Background: carotid sinus massage (CSM) is a valuable clinical test for carotid sinus syndrome (CSS) and relies on accurately locating the carotid sinus (CS).
Objective: in this study, we sought to examine the accuracy of using anatomical landmarks for locating the CS.
Methods: consecutive patients (n = 20) were recruited prospectively. Two clinicians, trained in CSM, were asked to locate the CS using anatomical landmarks. A point on the skin overlying the CS was then marked by a vascular technician using ultrasound. Accuracy of techniques was compared using intra-class correlation coefficients and Bland–Altman statistics.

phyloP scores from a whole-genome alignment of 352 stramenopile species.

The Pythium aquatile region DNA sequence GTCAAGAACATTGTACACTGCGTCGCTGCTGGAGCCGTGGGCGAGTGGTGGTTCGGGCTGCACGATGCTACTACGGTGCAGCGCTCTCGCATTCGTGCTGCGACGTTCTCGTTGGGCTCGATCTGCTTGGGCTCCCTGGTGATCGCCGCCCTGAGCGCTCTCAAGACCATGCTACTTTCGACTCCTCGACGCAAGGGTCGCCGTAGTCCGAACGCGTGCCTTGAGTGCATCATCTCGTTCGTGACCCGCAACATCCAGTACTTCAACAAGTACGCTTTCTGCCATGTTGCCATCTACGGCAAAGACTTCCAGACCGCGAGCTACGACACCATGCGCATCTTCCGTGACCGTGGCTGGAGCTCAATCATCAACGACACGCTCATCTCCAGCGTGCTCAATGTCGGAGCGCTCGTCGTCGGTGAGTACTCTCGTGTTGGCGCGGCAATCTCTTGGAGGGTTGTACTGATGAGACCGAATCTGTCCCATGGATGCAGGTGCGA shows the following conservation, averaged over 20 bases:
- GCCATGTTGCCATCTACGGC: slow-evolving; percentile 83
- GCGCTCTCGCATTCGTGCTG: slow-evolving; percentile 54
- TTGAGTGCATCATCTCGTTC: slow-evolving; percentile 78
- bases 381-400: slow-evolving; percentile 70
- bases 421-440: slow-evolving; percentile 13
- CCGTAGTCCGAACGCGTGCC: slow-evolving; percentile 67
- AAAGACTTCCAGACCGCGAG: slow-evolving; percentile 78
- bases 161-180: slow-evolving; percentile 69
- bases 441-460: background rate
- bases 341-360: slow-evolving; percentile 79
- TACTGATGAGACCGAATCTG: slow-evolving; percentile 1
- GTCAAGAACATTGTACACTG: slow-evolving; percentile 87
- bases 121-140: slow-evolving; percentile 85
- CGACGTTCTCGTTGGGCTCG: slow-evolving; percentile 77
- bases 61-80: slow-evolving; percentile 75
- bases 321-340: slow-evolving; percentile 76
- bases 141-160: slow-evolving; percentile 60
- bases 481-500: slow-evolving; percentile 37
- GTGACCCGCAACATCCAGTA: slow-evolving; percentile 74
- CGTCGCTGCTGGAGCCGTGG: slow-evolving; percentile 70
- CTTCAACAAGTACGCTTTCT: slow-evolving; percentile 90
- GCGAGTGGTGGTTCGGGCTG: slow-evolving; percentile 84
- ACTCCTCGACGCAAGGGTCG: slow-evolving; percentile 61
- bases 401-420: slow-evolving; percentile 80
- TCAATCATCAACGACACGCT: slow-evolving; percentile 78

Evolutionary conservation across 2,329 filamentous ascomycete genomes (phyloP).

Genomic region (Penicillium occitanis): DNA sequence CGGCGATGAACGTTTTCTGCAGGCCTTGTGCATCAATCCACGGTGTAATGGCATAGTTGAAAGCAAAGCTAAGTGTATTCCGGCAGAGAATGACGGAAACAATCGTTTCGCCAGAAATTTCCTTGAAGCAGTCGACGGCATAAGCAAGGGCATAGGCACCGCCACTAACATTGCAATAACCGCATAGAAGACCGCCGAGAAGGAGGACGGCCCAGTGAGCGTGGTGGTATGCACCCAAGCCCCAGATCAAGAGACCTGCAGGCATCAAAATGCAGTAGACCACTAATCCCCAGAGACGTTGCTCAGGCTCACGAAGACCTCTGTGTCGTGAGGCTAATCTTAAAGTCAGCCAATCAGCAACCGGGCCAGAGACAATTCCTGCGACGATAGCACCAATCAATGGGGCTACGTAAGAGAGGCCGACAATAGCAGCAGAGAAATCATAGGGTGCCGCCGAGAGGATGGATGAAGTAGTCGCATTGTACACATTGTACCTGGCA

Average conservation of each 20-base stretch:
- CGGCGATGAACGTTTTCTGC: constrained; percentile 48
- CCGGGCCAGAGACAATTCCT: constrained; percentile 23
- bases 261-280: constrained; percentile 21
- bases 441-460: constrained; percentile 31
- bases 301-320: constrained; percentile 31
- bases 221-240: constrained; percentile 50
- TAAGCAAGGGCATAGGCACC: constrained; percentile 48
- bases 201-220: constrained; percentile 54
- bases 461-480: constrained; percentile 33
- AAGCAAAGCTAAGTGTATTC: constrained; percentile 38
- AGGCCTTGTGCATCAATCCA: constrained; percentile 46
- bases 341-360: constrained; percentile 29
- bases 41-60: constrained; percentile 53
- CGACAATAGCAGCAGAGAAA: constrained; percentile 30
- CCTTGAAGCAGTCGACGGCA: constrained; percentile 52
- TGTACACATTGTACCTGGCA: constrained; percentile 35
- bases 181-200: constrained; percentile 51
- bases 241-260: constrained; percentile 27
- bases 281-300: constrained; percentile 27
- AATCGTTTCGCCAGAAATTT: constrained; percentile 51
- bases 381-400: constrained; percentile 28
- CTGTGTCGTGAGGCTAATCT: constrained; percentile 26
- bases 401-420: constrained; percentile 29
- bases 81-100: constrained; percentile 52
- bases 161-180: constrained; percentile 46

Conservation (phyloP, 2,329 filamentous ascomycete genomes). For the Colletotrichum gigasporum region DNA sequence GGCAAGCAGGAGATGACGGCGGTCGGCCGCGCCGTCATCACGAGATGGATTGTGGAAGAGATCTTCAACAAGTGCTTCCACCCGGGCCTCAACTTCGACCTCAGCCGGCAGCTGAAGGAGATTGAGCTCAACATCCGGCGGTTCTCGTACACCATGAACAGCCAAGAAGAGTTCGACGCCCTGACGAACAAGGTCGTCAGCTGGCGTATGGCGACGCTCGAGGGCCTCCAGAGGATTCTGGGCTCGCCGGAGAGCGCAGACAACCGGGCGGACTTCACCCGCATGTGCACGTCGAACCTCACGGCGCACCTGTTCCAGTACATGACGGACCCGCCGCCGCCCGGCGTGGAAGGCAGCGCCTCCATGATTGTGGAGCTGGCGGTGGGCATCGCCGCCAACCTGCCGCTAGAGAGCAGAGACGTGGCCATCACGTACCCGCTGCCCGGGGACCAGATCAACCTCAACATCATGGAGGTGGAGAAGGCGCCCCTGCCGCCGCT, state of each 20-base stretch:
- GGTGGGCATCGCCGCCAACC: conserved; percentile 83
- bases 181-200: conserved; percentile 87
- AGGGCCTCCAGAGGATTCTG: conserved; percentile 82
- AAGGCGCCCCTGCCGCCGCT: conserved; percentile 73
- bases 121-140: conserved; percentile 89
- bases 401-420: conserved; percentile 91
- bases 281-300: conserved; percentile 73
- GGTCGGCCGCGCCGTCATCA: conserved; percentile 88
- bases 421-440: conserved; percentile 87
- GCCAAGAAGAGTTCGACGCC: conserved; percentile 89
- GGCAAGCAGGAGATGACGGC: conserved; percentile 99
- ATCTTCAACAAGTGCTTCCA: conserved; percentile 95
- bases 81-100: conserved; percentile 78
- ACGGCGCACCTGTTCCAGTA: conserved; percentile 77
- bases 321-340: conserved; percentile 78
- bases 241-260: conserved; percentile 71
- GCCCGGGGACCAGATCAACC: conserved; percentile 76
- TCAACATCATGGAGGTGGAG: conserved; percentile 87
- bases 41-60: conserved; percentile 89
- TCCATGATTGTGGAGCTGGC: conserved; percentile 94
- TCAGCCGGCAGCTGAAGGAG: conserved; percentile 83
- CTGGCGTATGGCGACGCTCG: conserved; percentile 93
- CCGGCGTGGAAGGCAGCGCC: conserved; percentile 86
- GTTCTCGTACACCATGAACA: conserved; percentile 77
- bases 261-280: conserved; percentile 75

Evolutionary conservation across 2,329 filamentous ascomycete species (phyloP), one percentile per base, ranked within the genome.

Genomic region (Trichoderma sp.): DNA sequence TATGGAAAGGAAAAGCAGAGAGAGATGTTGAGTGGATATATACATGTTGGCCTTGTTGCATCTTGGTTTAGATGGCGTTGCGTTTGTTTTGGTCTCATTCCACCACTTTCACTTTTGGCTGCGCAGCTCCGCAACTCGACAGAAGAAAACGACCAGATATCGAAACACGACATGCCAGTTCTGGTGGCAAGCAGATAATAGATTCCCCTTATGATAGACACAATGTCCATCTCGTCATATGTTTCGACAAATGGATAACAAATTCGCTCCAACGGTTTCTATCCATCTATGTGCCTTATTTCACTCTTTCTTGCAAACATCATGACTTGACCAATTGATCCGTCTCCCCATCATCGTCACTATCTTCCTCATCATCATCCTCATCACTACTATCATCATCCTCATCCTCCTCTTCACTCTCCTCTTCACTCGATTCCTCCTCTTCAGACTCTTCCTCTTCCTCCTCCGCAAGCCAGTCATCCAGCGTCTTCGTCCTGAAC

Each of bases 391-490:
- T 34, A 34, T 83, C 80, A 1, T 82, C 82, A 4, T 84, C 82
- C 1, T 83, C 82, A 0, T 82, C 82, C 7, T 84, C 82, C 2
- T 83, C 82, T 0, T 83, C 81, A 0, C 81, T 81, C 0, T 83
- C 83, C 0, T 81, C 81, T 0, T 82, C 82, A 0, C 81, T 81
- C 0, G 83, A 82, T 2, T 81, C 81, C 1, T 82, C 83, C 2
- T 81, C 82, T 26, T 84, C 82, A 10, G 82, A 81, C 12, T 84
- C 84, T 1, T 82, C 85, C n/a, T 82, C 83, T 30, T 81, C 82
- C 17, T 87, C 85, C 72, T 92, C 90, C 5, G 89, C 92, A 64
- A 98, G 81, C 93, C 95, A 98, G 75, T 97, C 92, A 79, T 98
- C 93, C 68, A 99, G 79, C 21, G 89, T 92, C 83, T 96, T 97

Results: anatomical landmarks underestimated the CS location by 1.5 ± 1.3 cm. Error extremes ranged from 4 cm below to 2 cm above CS using anatomical landmarks. A moderate correlation between ultrasound and anatomical landmarks was found, r = 0.371 (P = 0.031).
Conclusion: this is the first study to characterise the accuracy of standard anatomical landmarks used in CSM. Results suggest that the point of maximal pulsation has the lowest associated error. Future work should examine CSM yield across this and a range of other methodological factors.